Negative Externalities of Taxis. Removing the limitations imposed by medallion systems would almost certainly lead to at least a temporary increase in taxis. The rise of for-hire ridesharing, which already employs more drivers and operates more vehicles than taxi companies in many medallion markets, demonstrates that there is a significant unmet demand for such transportation. It would be natural for a new wave of taxi drivers to want to capture some of that demand for themselves. Medallion advocates argue that this will naturally lead to significant negative externalities, primarily revolving around congestion and pollution.
Entry and supply restrictions, however, are neither the most effective nor the least costly means of dealing with these externalities. Taxis account for an exceedingly small portion of vehicular traffic in most cities, and while it is true that the number of taxis would likely increase following the abolition of medallions, they still would likely account for no more than a minor fraction of vehicles on the road at any given time. Therefore, the benefits gained in terms of addressing the congestion or pollution caused by increased taxi supply would probably be significantly outweighed by the cost to the public in terms of lost access to ground transportation.
To the extent that taxis and rideshares do contribute to pollution or congestion, it would be more efficient to factor in the social cost of these externalities through congestion pricing than through supply caps. Access to transportation could thus be preserved for those who value and need it without the attendant supply shortages imposed by medallion system caps. Moreover, expanded access to cheap and convenient taxis and other similar forms of ground transportation might actually decrease congestion by solving the “last mile” problem inherent in public transit systems, encouraging their use. Additionally, widespread and inexpensive for-hire transit options might discourage personal vehicle ownership. Paradoxically, increasing the number of available for-hire cars could reduce the traffic load into and out of cities, freeing lanes, alleviating parking troubles, and reducing overall vehicle emissions.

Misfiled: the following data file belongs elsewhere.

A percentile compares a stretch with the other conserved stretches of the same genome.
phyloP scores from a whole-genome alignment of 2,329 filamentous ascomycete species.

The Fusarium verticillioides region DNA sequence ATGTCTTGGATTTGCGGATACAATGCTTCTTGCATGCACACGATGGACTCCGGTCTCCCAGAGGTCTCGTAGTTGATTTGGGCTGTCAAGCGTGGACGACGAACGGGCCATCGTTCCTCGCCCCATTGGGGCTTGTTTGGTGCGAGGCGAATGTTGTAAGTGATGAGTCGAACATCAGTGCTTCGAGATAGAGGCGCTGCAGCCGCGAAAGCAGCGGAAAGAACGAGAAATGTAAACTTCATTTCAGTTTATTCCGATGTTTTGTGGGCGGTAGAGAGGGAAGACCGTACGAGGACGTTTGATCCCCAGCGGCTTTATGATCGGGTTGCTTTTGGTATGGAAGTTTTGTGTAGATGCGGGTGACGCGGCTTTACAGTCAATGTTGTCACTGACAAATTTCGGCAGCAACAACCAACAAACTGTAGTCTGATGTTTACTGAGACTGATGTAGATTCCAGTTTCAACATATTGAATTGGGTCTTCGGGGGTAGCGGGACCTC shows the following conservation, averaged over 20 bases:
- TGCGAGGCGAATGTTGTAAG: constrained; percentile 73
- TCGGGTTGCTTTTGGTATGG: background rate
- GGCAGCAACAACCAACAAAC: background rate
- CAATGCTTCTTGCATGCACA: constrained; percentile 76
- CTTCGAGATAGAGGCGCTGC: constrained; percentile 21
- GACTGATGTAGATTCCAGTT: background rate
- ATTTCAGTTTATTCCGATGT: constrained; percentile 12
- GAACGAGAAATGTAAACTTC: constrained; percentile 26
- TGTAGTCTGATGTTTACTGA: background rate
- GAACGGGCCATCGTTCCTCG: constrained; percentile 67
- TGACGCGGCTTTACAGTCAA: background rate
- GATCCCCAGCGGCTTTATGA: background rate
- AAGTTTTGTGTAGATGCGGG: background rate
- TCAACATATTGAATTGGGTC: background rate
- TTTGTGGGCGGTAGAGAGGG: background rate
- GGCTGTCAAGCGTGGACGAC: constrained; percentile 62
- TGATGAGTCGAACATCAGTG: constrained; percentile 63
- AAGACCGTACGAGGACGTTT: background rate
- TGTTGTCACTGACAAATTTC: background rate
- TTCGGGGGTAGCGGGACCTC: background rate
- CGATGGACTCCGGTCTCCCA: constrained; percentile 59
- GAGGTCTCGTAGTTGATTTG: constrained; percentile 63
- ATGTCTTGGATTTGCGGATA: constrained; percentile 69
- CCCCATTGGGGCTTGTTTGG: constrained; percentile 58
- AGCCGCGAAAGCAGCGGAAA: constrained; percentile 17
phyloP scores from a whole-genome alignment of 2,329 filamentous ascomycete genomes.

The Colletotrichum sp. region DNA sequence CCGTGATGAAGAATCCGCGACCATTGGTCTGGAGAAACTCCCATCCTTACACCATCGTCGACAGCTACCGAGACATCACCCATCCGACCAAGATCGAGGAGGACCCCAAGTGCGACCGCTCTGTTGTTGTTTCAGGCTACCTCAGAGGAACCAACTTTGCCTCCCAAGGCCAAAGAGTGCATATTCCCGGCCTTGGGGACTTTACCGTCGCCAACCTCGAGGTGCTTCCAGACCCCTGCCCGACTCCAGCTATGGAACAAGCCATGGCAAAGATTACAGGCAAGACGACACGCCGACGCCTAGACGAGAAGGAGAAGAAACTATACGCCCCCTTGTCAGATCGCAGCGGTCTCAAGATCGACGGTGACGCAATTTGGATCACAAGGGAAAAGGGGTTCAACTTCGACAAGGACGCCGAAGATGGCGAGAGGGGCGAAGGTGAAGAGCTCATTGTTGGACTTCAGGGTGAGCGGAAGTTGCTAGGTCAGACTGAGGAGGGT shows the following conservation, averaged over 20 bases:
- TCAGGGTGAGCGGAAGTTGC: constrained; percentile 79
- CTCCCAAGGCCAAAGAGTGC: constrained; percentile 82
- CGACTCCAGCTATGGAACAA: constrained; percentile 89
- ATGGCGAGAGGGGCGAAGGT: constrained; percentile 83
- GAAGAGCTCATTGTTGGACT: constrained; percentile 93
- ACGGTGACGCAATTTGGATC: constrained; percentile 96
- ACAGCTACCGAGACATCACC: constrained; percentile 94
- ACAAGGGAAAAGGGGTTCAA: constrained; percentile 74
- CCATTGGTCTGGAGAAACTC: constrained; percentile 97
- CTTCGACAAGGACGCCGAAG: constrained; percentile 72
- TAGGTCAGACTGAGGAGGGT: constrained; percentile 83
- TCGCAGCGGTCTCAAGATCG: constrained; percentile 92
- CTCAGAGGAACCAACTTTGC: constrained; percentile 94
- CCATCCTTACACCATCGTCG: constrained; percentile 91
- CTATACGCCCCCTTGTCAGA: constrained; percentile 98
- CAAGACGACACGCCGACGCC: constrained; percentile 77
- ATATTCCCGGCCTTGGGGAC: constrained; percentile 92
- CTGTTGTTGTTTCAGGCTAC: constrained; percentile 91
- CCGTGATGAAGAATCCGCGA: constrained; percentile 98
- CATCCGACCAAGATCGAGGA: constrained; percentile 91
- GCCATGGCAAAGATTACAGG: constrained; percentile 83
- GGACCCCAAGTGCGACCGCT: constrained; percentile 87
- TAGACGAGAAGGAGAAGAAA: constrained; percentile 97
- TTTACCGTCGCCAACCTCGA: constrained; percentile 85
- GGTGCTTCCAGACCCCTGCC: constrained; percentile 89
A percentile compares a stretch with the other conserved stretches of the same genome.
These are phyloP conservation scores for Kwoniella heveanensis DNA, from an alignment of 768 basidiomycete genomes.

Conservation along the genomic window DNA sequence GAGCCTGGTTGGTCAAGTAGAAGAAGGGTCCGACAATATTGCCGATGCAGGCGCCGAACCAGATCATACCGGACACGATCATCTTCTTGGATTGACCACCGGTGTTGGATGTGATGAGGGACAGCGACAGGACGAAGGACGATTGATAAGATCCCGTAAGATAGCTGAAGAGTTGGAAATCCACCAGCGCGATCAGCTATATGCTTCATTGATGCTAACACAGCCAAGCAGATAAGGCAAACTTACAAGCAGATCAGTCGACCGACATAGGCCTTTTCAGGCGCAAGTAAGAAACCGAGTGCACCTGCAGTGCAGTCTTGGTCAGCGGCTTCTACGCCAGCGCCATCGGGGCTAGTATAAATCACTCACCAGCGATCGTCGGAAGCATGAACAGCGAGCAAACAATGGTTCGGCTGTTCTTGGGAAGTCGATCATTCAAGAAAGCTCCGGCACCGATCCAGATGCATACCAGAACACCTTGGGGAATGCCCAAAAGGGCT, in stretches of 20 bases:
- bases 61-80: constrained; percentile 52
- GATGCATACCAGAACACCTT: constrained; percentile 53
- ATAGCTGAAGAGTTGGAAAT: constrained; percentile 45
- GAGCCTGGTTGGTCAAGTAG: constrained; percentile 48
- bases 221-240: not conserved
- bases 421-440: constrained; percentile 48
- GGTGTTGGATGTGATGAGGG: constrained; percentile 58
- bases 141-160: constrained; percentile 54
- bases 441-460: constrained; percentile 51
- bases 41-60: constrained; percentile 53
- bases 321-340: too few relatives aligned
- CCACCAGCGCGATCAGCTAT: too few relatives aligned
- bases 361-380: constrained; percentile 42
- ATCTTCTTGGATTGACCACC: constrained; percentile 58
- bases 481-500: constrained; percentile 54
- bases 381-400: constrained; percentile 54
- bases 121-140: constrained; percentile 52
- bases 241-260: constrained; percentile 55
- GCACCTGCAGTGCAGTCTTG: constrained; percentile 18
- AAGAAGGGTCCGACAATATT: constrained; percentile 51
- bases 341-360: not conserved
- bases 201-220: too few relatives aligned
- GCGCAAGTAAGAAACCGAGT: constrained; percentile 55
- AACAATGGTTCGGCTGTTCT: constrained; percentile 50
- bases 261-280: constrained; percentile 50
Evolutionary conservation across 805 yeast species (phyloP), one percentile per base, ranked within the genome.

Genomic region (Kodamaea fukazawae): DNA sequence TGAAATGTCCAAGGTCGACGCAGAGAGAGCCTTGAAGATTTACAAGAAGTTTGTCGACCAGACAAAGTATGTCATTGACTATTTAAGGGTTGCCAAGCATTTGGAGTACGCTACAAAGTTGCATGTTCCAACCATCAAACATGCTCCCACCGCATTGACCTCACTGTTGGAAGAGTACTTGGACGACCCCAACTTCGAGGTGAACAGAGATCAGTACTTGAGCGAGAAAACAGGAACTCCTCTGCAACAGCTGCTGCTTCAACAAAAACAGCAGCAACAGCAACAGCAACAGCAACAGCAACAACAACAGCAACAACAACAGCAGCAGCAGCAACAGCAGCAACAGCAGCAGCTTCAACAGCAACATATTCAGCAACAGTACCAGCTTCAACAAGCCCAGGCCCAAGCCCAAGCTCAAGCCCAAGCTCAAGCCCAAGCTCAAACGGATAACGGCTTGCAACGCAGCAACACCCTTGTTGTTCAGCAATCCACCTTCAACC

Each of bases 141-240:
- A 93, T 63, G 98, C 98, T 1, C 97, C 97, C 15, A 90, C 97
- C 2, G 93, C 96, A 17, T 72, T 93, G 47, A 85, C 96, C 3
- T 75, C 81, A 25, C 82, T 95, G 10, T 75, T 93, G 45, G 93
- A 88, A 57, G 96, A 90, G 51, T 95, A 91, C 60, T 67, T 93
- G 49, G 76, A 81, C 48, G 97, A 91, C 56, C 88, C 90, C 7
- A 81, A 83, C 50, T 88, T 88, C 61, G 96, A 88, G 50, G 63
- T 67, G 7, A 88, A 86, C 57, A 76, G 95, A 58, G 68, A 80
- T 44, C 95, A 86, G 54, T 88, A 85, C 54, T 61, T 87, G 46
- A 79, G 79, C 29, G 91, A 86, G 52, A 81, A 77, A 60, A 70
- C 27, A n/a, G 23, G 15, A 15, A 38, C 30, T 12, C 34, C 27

Health, Safety, and Welfare Regulations. Cities have a long history of imposing other forms of regulation on the taxi industry beyond supply caps. For example, vehicle maintenance requirements, drivers’ licensure and training requirements, liability and insurance requirements, price caps, “no refusal” policies, and vehicle cleanliness standards are common to most jurisdictions in the United States. These regulations are promulgated under states’ “police power”—the authority to regulate private activity in order to promote public health, safety, and welfare.